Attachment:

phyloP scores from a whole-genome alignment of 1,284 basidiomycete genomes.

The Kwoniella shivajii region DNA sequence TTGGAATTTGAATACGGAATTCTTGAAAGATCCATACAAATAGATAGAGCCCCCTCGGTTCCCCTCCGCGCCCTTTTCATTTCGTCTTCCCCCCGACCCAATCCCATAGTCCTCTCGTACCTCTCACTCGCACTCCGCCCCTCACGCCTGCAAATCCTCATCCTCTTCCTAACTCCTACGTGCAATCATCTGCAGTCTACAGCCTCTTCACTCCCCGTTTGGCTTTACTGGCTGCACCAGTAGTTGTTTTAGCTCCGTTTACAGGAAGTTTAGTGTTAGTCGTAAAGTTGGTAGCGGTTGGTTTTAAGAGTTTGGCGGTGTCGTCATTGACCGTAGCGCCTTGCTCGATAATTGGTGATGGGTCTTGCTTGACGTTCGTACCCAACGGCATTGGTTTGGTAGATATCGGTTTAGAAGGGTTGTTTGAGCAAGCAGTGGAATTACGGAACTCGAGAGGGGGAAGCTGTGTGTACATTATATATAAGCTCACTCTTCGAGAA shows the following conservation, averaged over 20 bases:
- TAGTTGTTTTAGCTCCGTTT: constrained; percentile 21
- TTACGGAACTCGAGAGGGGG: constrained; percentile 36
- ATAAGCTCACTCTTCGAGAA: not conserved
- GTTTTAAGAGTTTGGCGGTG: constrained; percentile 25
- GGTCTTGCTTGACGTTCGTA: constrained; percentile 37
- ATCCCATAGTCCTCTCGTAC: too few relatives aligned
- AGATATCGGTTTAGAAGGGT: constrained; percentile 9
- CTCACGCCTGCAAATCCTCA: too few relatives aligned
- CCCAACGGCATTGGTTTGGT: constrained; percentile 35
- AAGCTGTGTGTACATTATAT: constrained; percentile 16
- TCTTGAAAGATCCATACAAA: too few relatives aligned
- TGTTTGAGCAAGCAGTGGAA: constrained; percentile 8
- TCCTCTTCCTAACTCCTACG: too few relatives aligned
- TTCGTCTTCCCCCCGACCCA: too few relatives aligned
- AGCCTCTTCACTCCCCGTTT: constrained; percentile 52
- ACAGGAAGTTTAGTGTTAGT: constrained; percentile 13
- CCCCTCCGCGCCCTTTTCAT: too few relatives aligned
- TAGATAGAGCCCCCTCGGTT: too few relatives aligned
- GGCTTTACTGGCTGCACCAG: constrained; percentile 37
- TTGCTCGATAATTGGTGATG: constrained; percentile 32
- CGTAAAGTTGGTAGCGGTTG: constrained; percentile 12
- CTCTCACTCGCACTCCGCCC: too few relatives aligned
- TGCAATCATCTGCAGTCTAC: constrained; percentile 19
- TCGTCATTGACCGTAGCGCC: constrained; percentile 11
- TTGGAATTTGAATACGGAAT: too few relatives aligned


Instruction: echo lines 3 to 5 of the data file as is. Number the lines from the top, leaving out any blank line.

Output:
- TAGTTGTTTTAGCTCCGTTT: constrained; percentile 21
- TTACGGAACTCGAGAGGGGG: constrained; percentile 36
- ATAAGCTCACTCTTCGAGAA: not conserved